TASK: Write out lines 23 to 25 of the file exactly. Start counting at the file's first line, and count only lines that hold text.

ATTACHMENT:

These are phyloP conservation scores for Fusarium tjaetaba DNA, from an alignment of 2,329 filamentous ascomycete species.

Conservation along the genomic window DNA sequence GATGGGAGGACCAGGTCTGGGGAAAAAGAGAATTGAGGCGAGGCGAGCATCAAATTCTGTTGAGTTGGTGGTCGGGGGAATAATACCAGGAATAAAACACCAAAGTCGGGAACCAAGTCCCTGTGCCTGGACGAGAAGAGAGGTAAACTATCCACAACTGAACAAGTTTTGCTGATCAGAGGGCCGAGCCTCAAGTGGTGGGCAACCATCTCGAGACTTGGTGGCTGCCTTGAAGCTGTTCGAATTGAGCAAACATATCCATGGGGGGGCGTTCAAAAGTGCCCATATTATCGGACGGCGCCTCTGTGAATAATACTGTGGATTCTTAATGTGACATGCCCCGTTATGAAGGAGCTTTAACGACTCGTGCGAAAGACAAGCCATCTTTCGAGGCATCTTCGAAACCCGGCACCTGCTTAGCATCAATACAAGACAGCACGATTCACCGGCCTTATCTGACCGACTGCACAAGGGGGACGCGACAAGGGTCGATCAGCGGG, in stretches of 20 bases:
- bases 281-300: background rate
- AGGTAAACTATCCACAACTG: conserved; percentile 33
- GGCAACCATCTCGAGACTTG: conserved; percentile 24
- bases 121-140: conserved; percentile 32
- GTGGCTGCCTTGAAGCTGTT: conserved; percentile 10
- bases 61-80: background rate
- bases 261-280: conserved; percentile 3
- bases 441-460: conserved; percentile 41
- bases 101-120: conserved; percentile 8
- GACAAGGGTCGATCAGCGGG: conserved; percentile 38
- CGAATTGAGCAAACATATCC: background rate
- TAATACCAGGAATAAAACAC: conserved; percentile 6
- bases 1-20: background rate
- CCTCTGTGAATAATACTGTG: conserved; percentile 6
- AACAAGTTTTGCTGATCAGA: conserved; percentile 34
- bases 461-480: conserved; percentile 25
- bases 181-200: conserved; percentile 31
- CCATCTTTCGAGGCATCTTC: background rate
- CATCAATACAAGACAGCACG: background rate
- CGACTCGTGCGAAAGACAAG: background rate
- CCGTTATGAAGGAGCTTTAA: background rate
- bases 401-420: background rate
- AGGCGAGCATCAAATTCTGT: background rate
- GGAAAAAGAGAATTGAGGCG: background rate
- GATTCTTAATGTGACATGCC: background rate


- CCGTTATGAAGGAGCTTTAA: background rate
- bases 401-420: background rate
- AGGCGAGCATCAAATTCTGT: background rate